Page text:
Bradley Braithwaite
1 import {
2 Learning,
3 JavaScript,
4 AngularJS
5 } from ''
6 |


Thoughts on JavaScript anxiety and keeping up with emerging web technologies.

on musings, javascript

In the last post I wrote titled Learning for 2016, I listed several web technologies that I may cover this year on my blog. The idea was to give readers a chance to comment on what appealed to them the most. Part of writing that post was to set out an expectation as to what 2016 will look like on my blog. I also asked: What makes you feel anxious? I had a number of emails from readers, all of which had a similar theme. They were anxious about most of the technologies I listed, or what happens if they learn technology x and it’s replaced by technology y. Or that in their day job they are stuck using ‘older’ technologies and are anxious that their skills will become stale. These are all valid concerns.

August 15th 2008 - Crispy

Throughout January, I saw several posts being shared via social media that fed into this theme of anxiety around JavaScript. Here’s a selection:

There have also been a number of posts debating whether to use a 3rd party framework (Angular, Ember et al.) vs. a custom-built framework. This post does a great job of synthesising the topic: Application developers, we need to have a talk.

Each of these posts generated a lot of comments and activity via social media. Many feel frustrated by the numerous web technologies and complexity, and others feel it’s part of the job.

The following tweets do a good job of contrasting the many points of view:

1 . Frustrated with Complexity

2 . Defending Complexity

So what’s the takeaway from all this? Clearly there are a lot of frustrated developers expressing themselves via blog posts and/or social media. There’s no denying that there have been a lot of changes in the JavaScript space over the past couple of years. Are these modern frameworks really too complicated? Do these frustrated developers just need to learn better? Which particular technology will win?

My Thoughts

My thoughts on this, which neatly sets up the theme of 2016 and this blog, can be consolidated into two points:

1. Learn JavaScript really, really well.

Knowing JavaScript well enough, and having a mental model that is solid enough that you no longer have to think about the constructs of the language will help significantly when it comes to reviewing new frameworks, especially the ES6 features. We don’t have to go as far as reading the official spec, but the MDN JavaScript docs are really great and not as demanding as the spec. And we can seek out presentations from the likes of Douglas Crockford if we’re interested in some strongly held opinions about the language and its history!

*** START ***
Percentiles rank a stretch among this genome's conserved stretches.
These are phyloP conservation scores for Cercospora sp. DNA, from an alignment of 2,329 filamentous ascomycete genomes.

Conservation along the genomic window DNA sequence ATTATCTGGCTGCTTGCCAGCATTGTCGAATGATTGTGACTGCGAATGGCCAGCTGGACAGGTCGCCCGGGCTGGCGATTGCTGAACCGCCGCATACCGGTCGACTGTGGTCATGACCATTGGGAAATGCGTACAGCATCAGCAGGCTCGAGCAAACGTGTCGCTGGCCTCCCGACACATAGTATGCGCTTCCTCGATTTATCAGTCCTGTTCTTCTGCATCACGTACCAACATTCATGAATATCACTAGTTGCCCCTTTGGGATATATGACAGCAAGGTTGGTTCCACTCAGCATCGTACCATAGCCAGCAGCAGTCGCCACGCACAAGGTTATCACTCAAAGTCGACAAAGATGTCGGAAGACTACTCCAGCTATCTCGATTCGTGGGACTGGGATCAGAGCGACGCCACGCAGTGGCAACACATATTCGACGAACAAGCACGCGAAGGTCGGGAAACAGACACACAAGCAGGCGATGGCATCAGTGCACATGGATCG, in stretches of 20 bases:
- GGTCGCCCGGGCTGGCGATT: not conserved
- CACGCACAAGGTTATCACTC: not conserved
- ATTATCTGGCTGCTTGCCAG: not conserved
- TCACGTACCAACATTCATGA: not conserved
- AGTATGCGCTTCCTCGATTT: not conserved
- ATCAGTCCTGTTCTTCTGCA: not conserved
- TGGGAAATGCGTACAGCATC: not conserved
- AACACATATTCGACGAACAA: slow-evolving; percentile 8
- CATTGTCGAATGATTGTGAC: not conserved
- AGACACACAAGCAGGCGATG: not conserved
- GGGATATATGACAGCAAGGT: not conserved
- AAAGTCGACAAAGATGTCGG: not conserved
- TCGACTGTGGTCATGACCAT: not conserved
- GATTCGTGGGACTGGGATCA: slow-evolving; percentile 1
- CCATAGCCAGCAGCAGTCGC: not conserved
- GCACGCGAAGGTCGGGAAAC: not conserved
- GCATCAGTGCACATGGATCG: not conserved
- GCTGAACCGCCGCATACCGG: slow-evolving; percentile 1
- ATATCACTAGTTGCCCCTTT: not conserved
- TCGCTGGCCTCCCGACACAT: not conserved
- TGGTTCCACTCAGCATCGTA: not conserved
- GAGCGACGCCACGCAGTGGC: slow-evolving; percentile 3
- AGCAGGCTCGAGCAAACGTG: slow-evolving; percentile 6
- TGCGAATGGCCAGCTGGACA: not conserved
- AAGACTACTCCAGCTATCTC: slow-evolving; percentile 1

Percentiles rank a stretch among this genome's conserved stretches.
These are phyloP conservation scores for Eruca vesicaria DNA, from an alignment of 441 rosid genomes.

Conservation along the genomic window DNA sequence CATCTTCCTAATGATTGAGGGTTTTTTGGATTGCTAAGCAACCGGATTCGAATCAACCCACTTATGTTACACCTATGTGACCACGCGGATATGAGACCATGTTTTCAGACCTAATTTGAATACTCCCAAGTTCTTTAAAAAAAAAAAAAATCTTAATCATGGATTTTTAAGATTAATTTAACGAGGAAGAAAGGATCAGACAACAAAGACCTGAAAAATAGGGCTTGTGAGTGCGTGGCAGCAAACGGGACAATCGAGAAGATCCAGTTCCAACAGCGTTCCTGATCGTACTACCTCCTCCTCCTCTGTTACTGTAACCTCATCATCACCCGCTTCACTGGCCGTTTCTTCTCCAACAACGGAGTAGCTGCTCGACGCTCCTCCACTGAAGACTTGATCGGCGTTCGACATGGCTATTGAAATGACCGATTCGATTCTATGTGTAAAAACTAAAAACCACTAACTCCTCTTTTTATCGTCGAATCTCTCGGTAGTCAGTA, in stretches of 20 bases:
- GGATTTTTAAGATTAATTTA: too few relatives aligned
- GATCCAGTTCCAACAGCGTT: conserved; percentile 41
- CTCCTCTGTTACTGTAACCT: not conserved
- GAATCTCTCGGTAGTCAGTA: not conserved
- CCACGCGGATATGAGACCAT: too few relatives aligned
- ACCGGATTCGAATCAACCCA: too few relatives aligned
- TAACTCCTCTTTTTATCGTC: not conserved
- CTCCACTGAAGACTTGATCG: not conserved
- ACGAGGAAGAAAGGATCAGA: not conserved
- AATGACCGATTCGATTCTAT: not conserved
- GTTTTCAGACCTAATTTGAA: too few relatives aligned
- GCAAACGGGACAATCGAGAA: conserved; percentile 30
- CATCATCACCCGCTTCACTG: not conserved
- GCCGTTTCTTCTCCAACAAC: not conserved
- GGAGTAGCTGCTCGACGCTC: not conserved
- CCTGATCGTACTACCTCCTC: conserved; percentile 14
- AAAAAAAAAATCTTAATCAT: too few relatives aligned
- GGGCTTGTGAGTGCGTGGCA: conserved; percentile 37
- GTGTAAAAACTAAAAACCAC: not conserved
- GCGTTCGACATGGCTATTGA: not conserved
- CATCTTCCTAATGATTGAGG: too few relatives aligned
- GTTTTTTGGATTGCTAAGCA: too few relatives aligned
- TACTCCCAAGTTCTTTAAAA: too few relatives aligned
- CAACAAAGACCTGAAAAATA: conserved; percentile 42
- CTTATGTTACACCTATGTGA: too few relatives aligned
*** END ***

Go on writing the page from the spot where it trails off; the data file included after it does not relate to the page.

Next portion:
2. Whatever framework you’re using now, learn it really, really well.

Knowing a framework’s principles, strengths and weaknesses has helped me significantly when faced with learning newer frameworks. There is often overlap among frameworks, and when I’ve been faced with learning a radically different framework, it’s often been the case that it’s pitched against the weakness of the frameworks that I do know. I still had to work hard to understand the new concepts, but I understood why they were different which gave me a head start in building up a mental model.

We must ask ourselves, how well do we know the framework that we’re currently using the most? Do we know what design patterns it uses and why? Do we know how it does templating? Model binding? Does it have its own event handling mechanism? How does testing work? I used to use ASP.Net MVC a lot and invested a lot of time learning that framework, which gave me a foundation in MVC that enabled me to effortlessly transfer to AngularJS. I’ve since done a lot with AngularJS, and if you’ve read my posts on unit testing in AngularJS, you can see how I’ve taken a deep dive into how unit testing works (i.e. I practice what I preach).

For a little inspiration, you may want to check out this flash talk. But be warned, this also contains some colourful language! Where the f**k is the JavaScript developer?

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Bradley Braithwaite Software Blog Bradley Braithwaite is a software engineer who works for the search engine He is a published author at He writes about software development practices, JavaScript, AngularJS and Node.js via his website . Find out more about Brad. Find him via:
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